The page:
Welcome to the LDS Scouter Blog. We hope to provide you with valuable information, share useful resources and maybe even improve some attitudes and Ward Scouting programs. The recommended way to use this blog is to start with the post, "Why I started this blog." Then browse through the post titles in the archive (found in the sidebar) for topics of interest.

Sunday, July 12, 2015

A Week At Camp

I had an opportunity this summer that few LDS women get - I spent a week at scout camp as part of the camp "staff."

For a long time, I have pondered why the Lord wants us to provide as many opportunities as we can for young men and young women to spend time outdoors. Over time, I have thought of a number of reasons, but this week of getting to see the scouts at camp showed me just how much of an impact it can have, especially when combined with a good program and good leadership.

As I interacted with these young men and observed them during the week, I noticed a difference from when I had seen them outside of camp. It was almost as if being at camp gave them the freedom to be themselves for the week. They did not need to act tough or cool or any of the other things expected from teenage boys in their every day lives. Sometimes that meant extra silly or dangerous, but mostly I saw young men who were sincere, mature and helpful. I believe having this opportunity to be themselves helps them find the best in themselves.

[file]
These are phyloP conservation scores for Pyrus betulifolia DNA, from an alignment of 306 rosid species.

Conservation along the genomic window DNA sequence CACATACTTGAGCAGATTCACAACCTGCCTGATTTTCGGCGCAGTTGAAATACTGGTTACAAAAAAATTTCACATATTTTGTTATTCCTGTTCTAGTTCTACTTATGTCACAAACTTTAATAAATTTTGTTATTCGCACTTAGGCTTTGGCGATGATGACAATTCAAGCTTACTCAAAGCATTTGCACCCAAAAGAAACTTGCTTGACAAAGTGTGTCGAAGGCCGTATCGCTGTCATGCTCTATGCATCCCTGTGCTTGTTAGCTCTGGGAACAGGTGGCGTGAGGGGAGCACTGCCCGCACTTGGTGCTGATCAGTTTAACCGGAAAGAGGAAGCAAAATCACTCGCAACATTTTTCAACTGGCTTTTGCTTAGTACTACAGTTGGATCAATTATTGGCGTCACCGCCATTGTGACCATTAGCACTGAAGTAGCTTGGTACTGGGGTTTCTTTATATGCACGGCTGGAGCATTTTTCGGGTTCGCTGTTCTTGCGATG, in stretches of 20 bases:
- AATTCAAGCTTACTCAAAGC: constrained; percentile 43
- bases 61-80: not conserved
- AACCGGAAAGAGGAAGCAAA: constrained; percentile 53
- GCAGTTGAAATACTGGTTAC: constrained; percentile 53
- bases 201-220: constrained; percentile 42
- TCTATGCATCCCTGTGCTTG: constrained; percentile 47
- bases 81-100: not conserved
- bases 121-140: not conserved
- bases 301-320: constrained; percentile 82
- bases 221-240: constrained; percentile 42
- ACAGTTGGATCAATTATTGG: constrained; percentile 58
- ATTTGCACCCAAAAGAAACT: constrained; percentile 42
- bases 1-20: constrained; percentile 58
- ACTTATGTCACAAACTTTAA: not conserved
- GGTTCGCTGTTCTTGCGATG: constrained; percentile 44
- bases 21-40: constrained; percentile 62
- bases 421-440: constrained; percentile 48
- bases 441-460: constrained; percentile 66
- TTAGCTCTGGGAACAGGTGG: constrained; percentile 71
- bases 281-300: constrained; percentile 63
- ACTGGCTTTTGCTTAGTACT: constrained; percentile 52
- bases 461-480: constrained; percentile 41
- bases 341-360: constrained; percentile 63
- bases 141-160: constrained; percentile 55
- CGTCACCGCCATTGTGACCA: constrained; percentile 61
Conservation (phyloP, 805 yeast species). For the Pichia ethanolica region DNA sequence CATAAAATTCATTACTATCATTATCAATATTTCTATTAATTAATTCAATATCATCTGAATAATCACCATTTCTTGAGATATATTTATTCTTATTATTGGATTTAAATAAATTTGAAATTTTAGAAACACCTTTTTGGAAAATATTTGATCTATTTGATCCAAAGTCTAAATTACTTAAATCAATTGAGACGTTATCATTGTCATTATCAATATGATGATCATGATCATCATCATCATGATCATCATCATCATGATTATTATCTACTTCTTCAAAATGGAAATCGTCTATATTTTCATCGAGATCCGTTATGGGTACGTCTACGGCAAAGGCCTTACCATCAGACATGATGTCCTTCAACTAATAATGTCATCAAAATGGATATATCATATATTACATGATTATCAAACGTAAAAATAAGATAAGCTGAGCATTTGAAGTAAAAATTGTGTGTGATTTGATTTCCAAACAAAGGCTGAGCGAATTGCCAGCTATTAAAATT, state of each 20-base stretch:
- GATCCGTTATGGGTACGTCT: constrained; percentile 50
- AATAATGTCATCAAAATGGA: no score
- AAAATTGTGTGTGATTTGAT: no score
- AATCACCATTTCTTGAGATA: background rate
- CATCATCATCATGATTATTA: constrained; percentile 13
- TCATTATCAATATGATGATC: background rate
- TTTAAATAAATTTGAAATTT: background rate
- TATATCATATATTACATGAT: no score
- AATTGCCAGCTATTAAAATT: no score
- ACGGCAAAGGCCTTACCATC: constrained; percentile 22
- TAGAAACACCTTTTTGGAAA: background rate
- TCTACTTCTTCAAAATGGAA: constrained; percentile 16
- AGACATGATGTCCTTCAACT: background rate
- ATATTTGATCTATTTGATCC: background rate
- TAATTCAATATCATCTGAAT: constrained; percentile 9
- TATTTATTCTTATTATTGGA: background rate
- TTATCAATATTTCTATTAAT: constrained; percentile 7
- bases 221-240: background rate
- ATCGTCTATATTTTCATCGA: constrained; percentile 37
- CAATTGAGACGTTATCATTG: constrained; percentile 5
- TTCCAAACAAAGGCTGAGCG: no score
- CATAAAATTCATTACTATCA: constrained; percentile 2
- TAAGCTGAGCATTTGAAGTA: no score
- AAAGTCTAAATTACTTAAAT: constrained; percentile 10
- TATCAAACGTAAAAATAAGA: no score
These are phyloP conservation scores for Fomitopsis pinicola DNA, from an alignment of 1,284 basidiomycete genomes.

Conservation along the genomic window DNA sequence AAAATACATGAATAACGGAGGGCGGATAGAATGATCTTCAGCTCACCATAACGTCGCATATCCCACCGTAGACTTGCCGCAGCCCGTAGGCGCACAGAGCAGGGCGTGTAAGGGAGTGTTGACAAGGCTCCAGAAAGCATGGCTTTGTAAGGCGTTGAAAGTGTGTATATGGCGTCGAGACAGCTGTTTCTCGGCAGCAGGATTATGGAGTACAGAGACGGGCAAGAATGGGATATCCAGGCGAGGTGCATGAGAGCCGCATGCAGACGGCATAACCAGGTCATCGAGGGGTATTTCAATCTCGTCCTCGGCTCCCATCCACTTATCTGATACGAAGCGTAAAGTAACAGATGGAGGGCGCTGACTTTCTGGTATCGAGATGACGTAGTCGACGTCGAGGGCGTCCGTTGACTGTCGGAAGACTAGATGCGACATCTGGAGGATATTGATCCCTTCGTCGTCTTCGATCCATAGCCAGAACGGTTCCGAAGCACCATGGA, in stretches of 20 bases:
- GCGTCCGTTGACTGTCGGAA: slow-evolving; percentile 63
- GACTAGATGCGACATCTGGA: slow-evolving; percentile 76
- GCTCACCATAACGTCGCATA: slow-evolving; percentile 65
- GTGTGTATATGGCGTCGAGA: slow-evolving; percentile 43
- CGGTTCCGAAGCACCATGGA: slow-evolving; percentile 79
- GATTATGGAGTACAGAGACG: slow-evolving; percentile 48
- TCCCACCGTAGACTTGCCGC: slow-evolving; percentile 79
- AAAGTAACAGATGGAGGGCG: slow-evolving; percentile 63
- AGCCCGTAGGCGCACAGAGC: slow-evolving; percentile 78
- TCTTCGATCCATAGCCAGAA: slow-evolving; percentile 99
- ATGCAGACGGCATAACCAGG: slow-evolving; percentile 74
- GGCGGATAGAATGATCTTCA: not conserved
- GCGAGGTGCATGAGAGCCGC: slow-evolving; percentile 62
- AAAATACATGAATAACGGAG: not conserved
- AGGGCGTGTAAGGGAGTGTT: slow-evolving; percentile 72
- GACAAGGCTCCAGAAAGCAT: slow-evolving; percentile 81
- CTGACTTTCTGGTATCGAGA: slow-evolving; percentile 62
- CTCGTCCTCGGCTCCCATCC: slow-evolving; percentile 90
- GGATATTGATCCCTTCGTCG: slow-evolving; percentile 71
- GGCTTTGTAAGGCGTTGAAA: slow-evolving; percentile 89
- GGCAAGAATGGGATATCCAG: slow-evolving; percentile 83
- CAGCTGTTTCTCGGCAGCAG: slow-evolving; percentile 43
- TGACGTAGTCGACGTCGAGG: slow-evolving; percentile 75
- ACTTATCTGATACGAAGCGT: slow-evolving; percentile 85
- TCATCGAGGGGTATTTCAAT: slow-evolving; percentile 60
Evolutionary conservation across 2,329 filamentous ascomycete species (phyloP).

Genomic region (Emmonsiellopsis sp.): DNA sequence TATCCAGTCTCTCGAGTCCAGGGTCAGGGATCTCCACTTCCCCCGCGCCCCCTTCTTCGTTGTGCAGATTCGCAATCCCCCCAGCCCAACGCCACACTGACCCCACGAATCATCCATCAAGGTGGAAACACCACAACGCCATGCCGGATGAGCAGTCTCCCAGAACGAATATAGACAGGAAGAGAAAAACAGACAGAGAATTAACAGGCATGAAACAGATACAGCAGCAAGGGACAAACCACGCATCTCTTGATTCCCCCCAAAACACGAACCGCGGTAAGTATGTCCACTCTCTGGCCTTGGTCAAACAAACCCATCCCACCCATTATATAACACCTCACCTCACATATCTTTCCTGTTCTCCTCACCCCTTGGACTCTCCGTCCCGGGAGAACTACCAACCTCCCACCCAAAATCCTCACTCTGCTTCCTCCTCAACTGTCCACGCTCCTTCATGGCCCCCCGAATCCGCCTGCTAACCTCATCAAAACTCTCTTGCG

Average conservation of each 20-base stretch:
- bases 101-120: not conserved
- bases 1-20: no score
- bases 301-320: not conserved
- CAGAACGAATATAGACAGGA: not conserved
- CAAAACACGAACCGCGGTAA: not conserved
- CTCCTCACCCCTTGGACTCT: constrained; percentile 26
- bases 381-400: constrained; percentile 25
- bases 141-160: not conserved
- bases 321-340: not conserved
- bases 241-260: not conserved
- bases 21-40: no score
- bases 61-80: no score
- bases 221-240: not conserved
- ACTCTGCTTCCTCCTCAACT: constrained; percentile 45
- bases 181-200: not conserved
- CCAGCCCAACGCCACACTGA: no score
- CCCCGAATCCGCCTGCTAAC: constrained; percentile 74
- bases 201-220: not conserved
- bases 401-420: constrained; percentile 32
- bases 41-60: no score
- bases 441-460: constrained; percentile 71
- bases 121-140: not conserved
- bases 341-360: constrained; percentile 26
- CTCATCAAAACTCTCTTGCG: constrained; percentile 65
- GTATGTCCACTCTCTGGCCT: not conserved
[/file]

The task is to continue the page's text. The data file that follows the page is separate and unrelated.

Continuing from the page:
As I have reflected more on this, it came to me that I had the exact same experience at Wood Badge. I figured at the same it was related to severe lack of sleep, but at Wood Badge I know I acted differently than I do in my normal every day interactions as well. And I know the Wood Badge experience (including working on my ticket afterward) helped me to improve myself and find qualities I did not know I had. I guess Wood Badge mirrors the experience of the boys even more than I thought - at least, it did for me.

Baden-Powell was right when he said that a week of camp life can teach more than six months in the classroom.

Have you noticed a difference in the youth you know during camp or other outdoor experiences? What about the leaders?